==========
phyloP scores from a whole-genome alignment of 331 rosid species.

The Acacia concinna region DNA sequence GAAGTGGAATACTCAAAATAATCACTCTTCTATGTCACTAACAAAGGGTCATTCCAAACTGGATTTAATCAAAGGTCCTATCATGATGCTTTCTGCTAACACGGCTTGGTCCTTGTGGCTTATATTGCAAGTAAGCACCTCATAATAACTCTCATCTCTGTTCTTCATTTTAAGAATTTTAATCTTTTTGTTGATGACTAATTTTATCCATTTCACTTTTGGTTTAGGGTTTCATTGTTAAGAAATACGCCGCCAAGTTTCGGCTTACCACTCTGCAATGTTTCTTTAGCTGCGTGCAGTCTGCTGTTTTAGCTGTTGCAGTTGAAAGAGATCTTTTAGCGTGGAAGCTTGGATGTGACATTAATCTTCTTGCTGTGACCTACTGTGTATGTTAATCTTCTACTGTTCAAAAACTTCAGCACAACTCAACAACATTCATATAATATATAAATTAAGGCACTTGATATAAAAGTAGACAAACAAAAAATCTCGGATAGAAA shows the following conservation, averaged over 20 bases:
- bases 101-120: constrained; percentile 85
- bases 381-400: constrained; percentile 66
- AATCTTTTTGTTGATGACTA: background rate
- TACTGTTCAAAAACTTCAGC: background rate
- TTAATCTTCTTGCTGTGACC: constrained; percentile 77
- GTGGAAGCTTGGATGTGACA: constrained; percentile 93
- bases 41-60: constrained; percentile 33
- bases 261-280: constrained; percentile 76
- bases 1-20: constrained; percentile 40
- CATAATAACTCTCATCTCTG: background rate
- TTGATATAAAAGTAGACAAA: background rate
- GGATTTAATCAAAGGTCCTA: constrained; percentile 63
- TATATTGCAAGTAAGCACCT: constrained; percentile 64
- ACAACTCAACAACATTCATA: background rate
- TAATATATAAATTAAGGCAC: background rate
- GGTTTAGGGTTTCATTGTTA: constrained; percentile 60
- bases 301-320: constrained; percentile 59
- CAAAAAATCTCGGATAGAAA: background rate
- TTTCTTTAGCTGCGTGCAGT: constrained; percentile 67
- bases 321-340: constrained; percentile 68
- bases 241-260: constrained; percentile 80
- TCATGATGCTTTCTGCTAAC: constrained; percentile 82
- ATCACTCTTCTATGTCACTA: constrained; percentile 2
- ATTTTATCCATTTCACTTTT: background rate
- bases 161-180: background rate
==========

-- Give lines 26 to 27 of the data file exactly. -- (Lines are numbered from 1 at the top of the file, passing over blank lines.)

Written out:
- ATTTTATCCATTTCACTTTT: background rate
- bases 161-180: background rate